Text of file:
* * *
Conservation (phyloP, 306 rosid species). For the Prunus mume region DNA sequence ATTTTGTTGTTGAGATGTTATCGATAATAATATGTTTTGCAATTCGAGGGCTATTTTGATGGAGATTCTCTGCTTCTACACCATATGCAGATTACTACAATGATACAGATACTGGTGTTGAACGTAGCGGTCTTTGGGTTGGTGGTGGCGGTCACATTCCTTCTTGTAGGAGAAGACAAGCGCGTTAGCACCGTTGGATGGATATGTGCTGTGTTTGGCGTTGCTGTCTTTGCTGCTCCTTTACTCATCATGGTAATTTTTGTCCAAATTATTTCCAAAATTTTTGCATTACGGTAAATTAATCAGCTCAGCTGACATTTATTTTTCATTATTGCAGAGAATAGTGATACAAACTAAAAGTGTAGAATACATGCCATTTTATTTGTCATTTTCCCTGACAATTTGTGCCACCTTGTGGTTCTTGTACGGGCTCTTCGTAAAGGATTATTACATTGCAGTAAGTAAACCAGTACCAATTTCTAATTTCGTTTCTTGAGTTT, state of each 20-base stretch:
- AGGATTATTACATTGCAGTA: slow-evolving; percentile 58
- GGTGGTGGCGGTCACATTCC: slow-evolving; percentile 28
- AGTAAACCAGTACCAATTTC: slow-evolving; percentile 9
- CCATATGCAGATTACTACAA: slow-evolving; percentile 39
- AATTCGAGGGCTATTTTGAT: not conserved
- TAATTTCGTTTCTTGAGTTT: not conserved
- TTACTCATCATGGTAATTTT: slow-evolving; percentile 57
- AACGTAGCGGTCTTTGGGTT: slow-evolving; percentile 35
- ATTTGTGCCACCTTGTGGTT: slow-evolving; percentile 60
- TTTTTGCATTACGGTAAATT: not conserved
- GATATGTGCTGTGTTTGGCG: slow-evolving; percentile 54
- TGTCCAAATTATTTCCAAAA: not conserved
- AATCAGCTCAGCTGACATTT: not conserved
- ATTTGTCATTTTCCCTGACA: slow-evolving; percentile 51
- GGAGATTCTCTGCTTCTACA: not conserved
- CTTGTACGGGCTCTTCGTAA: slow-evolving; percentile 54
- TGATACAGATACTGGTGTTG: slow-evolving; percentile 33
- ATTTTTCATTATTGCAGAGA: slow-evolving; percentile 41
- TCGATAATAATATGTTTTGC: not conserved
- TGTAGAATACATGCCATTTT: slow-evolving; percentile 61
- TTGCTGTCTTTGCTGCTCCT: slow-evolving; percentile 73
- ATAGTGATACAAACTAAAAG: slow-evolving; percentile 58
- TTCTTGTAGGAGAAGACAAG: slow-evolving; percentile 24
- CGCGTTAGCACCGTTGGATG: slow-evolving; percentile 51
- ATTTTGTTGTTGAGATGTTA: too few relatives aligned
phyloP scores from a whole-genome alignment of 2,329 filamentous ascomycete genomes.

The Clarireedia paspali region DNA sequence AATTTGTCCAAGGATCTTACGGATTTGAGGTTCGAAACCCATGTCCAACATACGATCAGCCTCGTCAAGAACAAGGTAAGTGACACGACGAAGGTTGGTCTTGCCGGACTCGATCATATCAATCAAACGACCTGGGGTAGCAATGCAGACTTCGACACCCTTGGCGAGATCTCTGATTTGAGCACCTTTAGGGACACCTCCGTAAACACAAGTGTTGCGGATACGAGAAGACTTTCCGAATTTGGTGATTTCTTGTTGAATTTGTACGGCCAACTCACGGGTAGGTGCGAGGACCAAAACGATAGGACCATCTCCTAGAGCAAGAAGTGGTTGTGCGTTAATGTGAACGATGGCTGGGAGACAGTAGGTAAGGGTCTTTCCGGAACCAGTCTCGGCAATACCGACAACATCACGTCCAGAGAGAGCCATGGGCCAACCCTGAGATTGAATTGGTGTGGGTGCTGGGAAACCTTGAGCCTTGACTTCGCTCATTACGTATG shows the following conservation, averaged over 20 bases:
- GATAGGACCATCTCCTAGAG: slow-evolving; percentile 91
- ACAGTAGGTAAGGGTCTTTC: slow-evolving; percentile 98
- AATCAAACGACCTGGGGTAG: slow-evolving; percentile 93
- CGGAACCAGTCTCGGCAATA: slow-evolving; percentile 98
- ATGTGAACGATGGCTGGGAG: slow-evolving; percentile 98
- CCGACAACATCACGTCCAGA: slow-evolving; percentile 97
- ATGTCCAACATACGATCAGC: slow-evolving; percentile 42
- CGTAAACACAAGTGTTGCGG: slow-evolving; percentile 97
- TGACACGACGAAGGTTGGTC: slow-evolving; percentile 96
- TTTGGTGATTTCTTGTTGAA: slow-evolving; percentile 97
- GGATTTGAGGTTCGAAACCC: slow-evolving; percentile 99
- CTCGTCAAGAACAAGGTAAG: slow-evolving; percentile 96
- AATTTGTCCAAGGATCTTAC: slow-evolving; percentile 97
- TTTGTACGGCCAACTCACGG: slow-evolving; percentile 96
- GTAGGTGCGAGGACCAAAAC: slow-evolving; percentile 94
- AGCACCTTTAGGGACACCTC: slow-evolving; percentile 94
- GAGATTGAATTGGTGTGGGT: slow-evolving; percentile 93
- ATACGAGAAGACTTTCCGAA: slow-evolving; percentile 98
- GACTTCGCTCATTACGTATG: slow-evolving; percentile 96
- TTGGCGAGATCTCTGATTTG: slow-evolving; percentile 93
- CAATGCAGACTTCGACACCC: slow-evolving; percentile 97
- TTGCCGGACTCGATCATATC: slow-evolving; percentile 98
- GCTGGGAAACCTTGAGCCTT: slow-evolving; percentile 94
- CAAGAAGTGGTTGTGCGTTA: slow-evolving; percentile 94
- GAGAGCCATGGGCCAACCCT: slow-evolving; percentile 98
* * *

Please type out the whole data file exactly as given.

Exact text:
Conservation (phyloP, 306 rosid species). For the Prunus mume region DNA sequence ATTTTGTTGTTGAGATGTTATCGATAATAATATGTTTTGCAATTCGAGGGCTATTTTGATGGAGATTCTCTGCTTCTACACCATATGCAGATTACTACAATGATACAGATACTGGTGTTGAACGTAGCGGTCTTTGGGTTGGTGGTGGCGGTCACATTCCTTCTTGTAGGAGAAGACAAGCGCGTTAGCACCGTTGGATGGATATGTGCTGTGTTTGGCGTTGCTGTCTTTGCTGCTCCTTTACTCATCATGGTAATTTTTGTCCAAATTATTTCCAAAATTTTTGCATTACGGTAAATTAATCAGCTCAGCTGACATTTATTTTTCATTATTGCAGAGAATAGTGATACAAACTAAAAGTGTAGAATACATGCCATTTTATTTGTCATTTTCCCTGACAATTTGTGCCACCTTGTGGTTCTTGTACGGGCTCTTCGTAAAGGATTATTACATTGCAGTAAGTAAACCAGTACCAATTTCTAATTTCGTTTCTTGAGTTT, state of each 20-base stretch:
- AGGATTATTACATTGCAGTA: slow-evolving; percentile 58
- GGTGGTGGCGGTCACATTCC: slow-evolving; percentile 28
- AGTAAACCAGTACCAATTTC: slow-evolving; percentile 9
- CCATATGCAGATTACTACAA: slow-evolving; percentile 39
- AATTCGAGGGCTATTTTGAT: not conserved
- TAATTTCGTTTCTTGAGTTT: not conserved
- TTACTCATCATGGTAATTTT: slow-evolving; percentile 57
- AACGTAGCGGTCTTTGGGTT: slow-evolving; percentile 35
- ATTTGTGCCACCTTGTGGTT: slow-evolving; percentile 60
- TTTTTGCATTACGGTAAATT: not conserved
- GATATGTGCTGTGTTTGGCG: slow-evolving; percentile 54
- TGTCCAAATTATTTCCAAAA: not conserved
- AATCAGCTCAGCTGACATTT: not conserved
- ATTTGTCATTTTCCCTGACA: slow-evolving; percentile 51
- GGAGATTCTCTGCTTCTACA: not conserved
- CTTGTACGGGCTCTTCGTAA: slow-evolving; percentile 54
- TGATACAGATACTGGTGTTG: slow-evolving; percentile 33
- ATTTTTCATTATTGCAGAGA: slow-evolving; percentile 41
- TCGATAATAATATGTTTTGC: not conserved
- TGTAGAATACATGCCATTTT: slow-evolving; percentile 61
- TTGCTGTCTTTGCTGCTCCT: slow-evolving; percentile 73
- ATAGTGATACAAACTAAAAG: slow-evolving; percentile 58
- TTCTTGTAGGAGAAGACAAG: slow-evolving; percentile 24
- CGCGTTAGCACCGTTGGATG: slow-evolving; percentile 51
- ATTTTGTTGTTGAGATGTTA: too few relatives aligned
phyloP scores from a whole-genome alignment of 2,329 filamentous ascomycete genomes.

The Clarireedia paspali region DNA sequence AATTTGTCCAAGGATCTTACGGATTTGAGGTTCGAAACCCATGTCCAACATACGATCAGCCTCGTCAAGAACAAGGTAAGTGACACGACGAAGGTTGGTCTTGCCGGACTCGATCATATCAATCAAACGACCTGGGGTAGCAATGCAGACTTCGACACCCTTGGCGAGATCTCTGATTTGAGCACCTTTAGGGACACCTCCGTAAACACAAGTGTTGCGGATACGAGAAGACTTTCCGAATTTGGTGATTTCTTGTTGAATTTGTACGGCCAACTCACGGGTAGGTGCGAGGACCAAAACGATAGGACCATCTCCTAGAGCAAGAAGTGGTTGTGCGTTAATGTGAACGATGGCTGGGAGACAGTAGGTAAGGGTCTTTCCGGAACCAGTCTCGGCAATACCGACAACATCACGTCCAGAGAGAGCCATGGGCCAACCCTGAGATTGAATTGGTGTGGGTGCTGGGAAACCTTGAGCCTTGACTTCGCTCATTACGTATG shows the following conservation, averaged over 20 bases:
- GATAGGACCATCTCCTAGAG: slow-evolving; percentile 91
- ACAGTAGGTAAGGGTCTTTC: slow-evolving; percentile 98
- AATCAAACGACCTGGGGTAG: slow-evolving; percentile 93
- CGGAACCAGTCTCGGCAATA: slow-evolving; percentile 98
- ATGTGAACGATGGCTGGGAG: slow-evolving; percentile 98
- CCGACAACATCACGTCCAGA: slow-evolving; percentile 97
- ATGTCCAACATACGATCAGC: slow-evolving; percentile 42
- CGTAAACACAAGTGTTGCGG: slow-evolving; percentile 97
- TGACACGACGAAGGTTGGTC: slow-evolving; percentile 96
- TTTGGTGATTTCTTGTTGAA: slow-evolving; percentile 97
- GGATTTGAGGTTCGAAACCC: slow-evolving; percentile 99
- CTCGTCAAGAACAAGGTAAG: slow-evolving; percentile 96
- AATTTGTCCAAGGATCTTAC: slow-evolving; percentile 97
- TTTGTACGGCCAACTCACGG: slow-evolving; percentile 96
- GTAGGTGCGAGGACCAAAAC: slow-evolving; percentile 94
- AGCACCTTTAGGGACACCTC: slow-evolving; percentile 94
- GAGATTGAATTGGTGTGGGT: slow-evolving; percentile 93
- ATACGAGAAGACTTTCCGAA: slow-evolving; percentile 98
- GACTTCGCTCATTACGTATG: slow-evolving; percentile 96
- TTGGCGAGATCTCTGATTTG: slow-evolving; percentile 93
- CAATGCAGACTTCGACACCC: slow-evolving; percentile 97
- TTGCCGGACTCGATCATATC: slow-evolving; percentile 98
- GCTGGGAAACCTTGAGCCTT: slow-evolving; percentile 94
- CAAGAAGTGGTTGTGCGTTA: slow-evolving; percentile 94
- GAGAGCCATGGGCCAACCCT: slow-evolving; percentile 98